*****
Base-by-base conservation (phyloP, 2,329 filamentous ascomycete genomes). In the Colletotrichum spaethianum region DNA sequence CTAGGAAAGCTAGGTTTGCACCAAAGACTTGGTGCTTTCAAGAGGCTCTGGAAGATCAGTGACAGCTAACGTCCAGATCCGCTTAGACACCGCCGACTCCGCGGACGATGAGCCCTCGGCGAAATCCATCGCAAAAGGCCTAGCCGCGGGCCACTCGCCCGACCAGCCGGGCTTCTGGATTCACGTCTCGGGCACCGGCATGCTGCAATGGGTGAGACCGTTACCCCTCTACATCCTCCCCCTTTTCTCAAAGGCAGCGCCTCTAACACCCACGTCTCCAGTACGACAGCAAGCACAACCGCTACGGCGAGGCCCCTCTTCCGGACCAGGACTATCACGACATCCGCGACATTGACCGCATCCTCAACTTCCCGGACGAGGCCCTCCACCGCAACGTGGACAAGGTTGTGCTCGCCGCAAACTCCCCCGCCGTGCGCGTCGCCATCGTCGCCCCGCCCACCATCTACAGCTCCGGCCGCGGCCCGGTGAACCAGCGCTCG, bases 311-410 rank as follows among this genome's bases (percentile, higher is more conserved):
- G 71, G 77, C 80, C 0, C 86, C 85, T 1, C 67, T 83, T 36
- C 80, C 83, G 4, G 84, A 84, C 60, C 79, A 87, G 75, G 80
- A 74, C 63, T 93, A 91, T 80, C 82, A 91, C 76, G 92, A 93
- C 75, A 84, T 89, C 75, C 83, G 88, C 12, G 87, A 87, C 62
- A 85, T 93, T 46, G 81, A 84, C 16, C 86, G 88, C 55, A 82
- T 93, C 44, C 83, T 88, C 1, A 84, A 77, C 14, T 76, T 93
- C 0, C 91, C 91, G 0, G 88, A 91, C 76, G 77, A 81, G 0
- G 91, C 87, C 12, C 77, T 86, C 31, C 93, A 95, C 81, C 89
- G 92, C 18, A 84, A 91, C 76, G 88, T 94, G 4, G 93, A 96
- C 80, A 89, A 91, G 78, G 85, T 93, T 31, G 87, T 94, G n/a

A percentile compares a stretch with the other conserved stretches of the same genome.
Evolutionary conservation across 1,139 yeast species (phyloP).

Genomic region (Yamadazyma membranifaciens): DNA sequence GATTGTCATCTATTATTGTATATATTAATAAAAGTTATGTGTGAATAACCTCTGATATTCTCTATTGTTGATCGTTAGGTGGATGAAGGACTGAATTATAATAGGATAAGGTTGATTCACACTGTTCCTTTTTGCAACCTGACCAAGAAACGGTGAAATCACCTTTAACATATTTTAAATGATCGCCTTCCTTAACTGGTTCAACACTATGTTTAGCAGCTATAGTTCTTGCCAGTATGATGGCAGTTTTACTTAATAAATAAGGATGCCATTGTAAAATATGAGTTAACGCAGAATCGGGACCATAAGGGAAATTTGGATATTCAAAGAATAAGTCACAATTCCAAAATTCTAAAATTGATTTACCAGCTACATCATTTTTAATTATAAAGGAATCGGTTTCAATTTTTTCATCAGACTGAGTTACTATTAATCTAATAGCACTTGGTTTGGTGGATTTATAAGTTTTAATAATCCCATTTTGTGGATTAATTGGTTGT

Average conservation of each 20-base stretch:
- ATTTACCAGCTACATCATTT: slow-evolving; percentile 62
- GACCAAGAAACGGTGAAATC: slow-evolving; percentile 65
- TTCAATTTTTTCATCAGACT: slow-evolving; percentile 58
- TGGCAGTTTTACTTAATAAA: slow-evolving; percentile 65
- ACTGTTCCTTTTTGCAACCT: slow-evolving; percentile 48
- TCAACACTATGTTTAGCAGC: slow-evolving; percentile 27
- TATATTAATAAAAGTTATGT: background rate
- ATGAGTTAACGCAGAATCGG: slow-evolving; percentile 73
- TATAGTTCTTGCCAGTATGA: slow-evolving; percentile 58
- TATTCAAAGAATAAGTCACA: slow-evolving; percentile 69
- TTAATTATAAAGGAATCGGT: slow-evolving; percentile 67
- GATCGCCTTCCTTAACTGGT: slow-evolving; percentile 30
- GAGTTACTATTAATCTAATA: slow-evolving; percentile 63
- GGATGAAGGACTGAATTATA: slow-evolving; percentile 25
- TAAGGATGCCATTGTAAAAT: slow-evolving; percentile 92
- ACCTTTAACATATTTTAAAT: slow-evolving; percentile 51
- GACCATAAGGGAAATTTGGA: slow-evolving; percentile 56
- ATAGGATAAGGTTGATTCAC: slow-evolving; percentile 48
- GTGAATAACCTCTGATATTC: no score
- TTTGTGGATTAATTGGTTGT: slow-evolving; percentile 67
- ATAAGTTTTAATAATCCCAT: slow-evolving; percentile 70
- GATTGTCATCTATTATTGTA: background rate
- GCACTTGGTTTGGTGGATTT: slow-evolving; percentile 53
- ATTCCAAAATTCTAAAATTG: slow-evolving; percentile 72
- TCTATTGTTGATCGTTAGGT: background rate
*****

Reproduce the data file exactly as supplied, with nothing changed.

Base-by-base conservation (phyloP, 2,329 filamentous ascomycete genomes). In the Colletotrichum spaethianum region DNA sequence CTAGGAAAGCTAGGTTTGCACCAAAGACTTGGTGCTTTCAAGAGGCTCTGGAAGATCAGTGACAGCTAACGTCCAGATCCGCTTAGACACCGCCGACTCCGCGGACGATGAGCCCTCGGCGAAATCCATCGCAAAAGGCCTAGCCGCGGGCCACTCGCCCGACCAGCCGGGCTTCTGGATTCACGTCTCGGGCACCGGCATGCTGCAATGGGTGAGACCGTTACCCCTCTACATCCTCCCCCTTTTCTCAAAGGCAGCGCCTCTAACACCCACGTCTCCAGTACGACAGCAAGCACAACCGCTACGGCGAGGCCCCTCTTCCGGACCAGGACTATCACGACATCCGCGACATTGACCGCATCCTCAACTTCCCGGACGAGGCCCTCCACCGCAACGTGGACAAGGTTGTGCTCGCCGCAAACTCCCCCGCCGTGCGCGTCGCCATCGTCGCCCCGCCCACCATCTACAGCTCCGGCCGCGGCCCGGTGAACCAGCGCTCG, bases 311-410 rank as follows among this genome's bases (percentile, higher is more conserved):
- G 71, G 77, C 80, C 0, C 86, C 85, T 1, C 67, T 83, T 36
- C 80, C 83, G 4, G 84, A 84, C 60, C 79, A 87, G 75, G 80
- A 74, C 63, T 93, A 91, T 80, C 82, A 91, C 76, G 92, A 93
- C 75, A 84, T 89, C 75, C 83, G 88, C 12, G 87, A 87, C 62
- A 85, T 93, T 46, G 81, A 84, C 16, C 86, G 88, C 55, A 82
- T 93, C 44, C 83, T 88, C 1, A 84, A 77, C 14, T 76, T 93
- C 0, C 91, C 91, G 0, G 88, A 91, C 76, G 77, A 81, G 0
- G 91, C 87, C 12, C 77, T 86, C 31, C 93, A 95, C 81, C 89
- G 92, C 18, A 84, A 91, C 76, G 88, T 94, G 4, G 93, A 96
- C 80, A 89, A 91, G 78, G 85, T 93, T 31, G 87, T 94, G n/a

A percentile compares a stretch with the other conserved stretches of the same genome.
Evolutionary conservation across 1,139 yeast species (phyloP).

Genomic region (Yamadazyma membranifaciens): DNA sequence GATTGTCATCTATTATTGTATATATTAATAAAAGTTATGTGTGAATAACCTCTGATATTCTCTATTGTTGATCGTTAGGTGGATGAAGGACTGAATTATAATAGGATAAGGTTGATTCACACTGTTCCTTTTTGCAACCTGACCAAGAAACGGTGAAATCACCTTTAACATATTTTAAATGATCGCCTTCCTTAACTGGTTCAACACTATGTTTAGCAGCTATAGTTCTTGCCAGTATGATGGCAGTTTTACTTAATAAATAAGGATGCCATTGTAAAATATGAGTTAACGCAGAATCGGGACCATAAGGGAAATTTGGATATTCAAAGAATAAGTCACAATTCCAAAATTCTAAAATTGATTTACCAGCTACATCATTTTTAATTATAAAGGAATCGGTTTCAATTTTTTCATCAGACTGAGTTACTATTAATCTAATAGCACTTGGTTTGGTGGATTTATAAGTTTTAATAATCCCATTTTGTGGATTAATTGGTTGT

Average conservation of each 20-base stretch:
- ATTTACCAGCTACATCATTT: slow-evolving; percentile 62
- GACCAAGAAACGGTGAAATC: slow-evolving; percentile 65
- TTCAATTTTTTCATCAGACT: slow-evolving; percentile 58
- TGGCAGTTTTACTTAATAAA: slow-evolving; percentile 65
- ACTGTTCCTTTTTGCAACCT: slow-evolving; percentile 48
- TCAACACTATGTTTAGCAGC: slow-evolving; percentile 27
- TATATTAATAAAAGTTATGT: background rate
- ATGAGTTAACGCAGAATCGG: slow-evolving; percentile 73
- TATAGTTCTTGCCAGTATGA: slow-evolving; percentile 58
- TATTCAAAGAATAAGTCACA: slow-evolving; percentile 69
- TTAATTATAAAGGAATCGGT: slow-evolving; percentile 67
- GATCGCCTTCCTTAACTGGT: slow-evolving; percentile 30
- GAGTTACTATTAATCTAATA: slow-evolving; percentile 63
- GGATGAAGGACTGAATTATA: slow-evolving; percentile 25
- TAAGGATGCCATTGTAAAAT: slow-evolving; percentile 92
- ACCTTTAACATATTTTAAAT: slow-evolving; percentile 51
- GACCATAAGGGAAATTTGGA: slow-evolving; percentile 56
- ATAGGATAAGGTTGATTCAC: slow-evolving; percentile 48
- GTGAATAACCTCTGATATTC: no score
- TTTGTGGATTAATTGGTTGT: slow-evolving; percentile 67
- ATAAGTTTTAATAATCCCAT: slow-evolving; percentile 70
- GATTGTCATCTATTATTGTA: background rate
- GCACTTGGTTTGGTGGATTT: slow-evolving; percentile 53
- ATTCCAAAATTCTAAAATTG: slow-evolving; percentile 72
- TCTATTGTTGATCGTTAGGT: background rate